You’re probably interested to know how much it’s going to cost to realize your custom-software dream. The short answer is, we have no idea … yet.
We tend to work on large, complex, long-term projects. We’ve taken a page from the construction industry: separating the design from the build.
How this works in practice is we’ll come up with a budget for a Design phase, which will include interviews with your user base, your stakeholders, your IT contributors, and anyone else with skin in this game. Then we’ll produce a requirements document and a proposal for what we think it will take to build what you’re asking for.
Why We Hate Estimating
As much as we’d all like to believe that we can accurately predict the future, estimating is in reality an inexact science. (Perhaps we should go as far as to say it’s more art than science.) Since our company is staffed by perfectionists, this is our least favorite part of the job because we are never right. It hurts to admit it, but it’s true!
There’s a reason nobody has come up with a computer program that produces 100%-accurate project estimates: people are involved … and people are unpredictable. So here’s what we do to come up with your initial estimate: we consider our experience with previous projects of similar scope and attempt to capture as many known factors as possible. We then consider the possible risks associated with the project, and estimate how those risks could affect the timeline, scope, and budget.
We get better and better at estimating the longer we do it, but we can’t predict the external forces that will change the feature set, budget and/or timeline of your project. Here are a few we’ve encountered:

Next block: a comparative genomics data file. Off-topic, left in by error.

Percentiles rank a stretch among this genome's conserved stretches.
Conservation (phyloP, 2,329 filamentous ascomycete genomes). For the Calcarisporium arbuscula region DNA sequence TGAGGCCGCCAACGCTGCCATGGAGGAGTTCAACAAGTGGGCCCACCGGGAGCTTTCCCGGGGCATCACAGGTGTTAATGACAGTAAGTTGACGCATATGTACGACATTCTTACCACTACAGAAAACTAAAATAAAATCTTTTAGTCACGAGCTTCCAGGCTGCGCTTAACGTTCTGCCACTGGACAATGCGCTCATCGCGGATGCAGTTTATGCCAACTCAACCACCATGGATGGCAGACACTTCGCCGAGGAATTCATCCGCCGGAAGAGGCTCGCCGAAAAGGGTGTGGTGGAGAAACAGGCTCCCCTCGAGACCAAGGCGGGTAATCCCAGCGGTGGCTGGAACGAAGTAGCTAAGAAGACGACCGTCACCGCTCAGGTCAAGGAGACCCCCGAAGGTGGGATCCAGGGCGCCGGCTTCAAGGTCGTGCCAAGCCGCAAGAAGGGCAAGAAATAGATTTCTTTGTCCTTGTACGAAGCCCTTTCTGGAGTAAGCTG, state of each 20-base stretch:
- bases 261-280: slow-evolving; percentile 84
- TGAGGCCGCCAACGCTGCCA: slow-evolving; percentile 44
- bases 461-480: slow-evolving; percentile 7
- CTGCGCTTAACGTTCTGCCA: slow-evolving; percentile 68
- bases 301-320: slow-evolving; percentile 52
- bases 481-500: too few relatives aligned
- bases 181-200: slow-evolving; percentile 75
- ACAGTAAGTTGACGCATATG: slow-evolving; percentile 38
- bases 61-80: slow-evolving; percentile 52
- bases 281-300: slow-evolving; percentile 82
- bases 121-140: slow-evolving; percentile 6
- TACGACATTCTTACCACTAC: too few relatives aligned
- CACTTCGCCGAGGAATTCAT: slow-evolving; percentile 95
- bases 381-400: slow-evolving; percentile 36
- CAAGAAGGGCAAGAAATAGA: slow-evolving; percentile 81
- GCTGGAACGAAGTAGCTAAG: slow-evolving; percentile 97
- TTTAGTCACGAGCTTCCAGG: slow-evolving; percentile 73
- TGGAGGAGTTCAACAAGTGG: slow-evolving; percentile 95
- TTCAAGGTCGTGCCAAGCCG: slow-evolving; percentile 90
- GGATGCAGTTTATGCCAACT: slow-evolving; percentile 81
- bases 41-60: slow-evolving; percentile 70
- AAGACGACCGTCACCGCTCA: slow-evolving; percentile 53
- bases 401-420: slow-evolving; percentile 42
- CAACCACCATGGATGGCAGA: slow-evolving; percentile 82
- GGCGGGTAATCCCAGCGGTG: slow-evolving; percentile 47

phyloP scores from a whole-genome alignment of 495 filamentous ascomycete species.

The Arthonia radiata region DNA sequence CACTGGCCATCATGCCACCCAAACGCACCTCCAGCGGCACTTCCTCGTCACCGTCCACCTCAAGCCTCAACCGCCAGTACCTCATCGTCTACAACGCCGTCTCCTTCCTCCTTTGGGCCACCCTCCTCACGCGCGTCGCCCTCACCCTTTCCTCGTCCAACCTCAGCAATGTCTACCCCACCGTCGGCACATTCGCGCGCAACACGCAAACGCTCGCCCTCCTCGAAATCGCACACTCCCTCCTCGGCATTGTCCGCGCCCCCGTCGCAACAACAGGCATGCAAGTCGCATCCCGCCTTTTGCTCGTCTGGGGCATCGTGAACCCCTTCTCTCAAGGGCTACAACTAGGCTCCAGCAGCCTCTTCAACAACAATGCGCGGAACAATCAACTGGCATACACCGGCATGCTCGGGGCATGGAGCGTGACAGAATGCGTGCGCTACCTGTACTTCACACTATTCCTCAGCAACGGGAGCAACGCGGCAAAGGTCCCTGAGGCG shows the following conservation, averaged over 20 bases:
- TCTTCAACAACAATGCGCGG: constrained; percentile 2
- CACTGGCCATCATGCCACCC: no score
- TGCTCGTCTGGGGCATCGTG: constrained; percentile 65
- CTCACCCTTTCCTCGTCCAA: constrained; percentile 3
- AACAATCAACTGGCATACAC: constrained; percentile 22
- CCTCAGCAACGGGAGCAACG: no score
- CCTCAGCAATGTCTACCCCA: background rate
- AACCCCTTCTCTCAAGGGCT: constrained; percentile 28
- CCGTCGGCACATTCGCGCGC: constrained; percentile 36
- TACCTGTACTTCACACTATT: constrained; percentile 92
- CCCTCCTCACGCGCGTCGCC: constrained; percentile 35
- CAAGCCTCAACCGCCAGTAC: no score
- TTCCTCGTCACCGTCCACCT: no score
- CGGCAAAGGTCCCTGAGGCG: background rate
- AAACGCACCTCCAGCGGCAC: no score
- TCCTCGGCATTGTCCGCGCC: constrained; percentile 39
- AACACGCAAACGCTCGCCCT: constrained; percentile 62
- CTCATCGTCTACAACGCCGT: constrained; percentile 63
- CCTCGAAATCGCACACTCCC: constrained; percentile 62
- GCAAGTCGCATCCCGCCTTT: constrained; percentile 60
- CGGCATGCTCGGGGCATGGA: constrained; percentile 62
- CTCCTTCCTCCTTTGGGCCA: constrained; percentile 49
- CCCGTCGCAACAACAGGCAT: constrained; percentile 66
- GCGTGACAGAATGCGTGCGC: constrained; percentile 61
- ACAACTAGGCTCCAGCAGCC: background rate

- Scope creep. As you begin to visualize the possibilities of the new product, you may decide to include more features or make changes to the original design.
- Aha moments. As more information about your processes is revealed, we may need to revise things that we have already worked on to refine them to your new perspective.
- Client delays. Stuff like sickness, vacation, personnel turnover, shifting workload priorities, the guy who never returns our phone calls.
- Our delays. We get sick (and so do our kids), another client has an emergency that requires our attention, some aspect of your project takes longer to produce than we anticipated.
- IT issues. The internet backbone goes out the day before your project is scheduled to roll out, a server hard drive fails, Microsoft issues a security update that breaks everything, the SSL cert didn’t get ordered.
Once these factors are considered, shuffled, rearranged and thrown in the air like tea leaves, we’ll give you a ballpark estimate for budgeting and scheduling purposes. This way, we can get started on the work necessary to refine the estimate. As we get further into the process, we will continue to talk to you about how things are progressing to decide if we need to make adjustments to the original timeline, scope, or budget.
Estimating is the first phase of your project where Think 360™ comes to bear. First, we make sure we’re covering your stated needs [Balance]. Then we plan for the inevitable shifting landscape of features and timeline as the project progresses [Evolution]. And we encourage you to budget for service and maintenance in the years after your new system goes live [Sustainability].
Photo by 401(K) 2013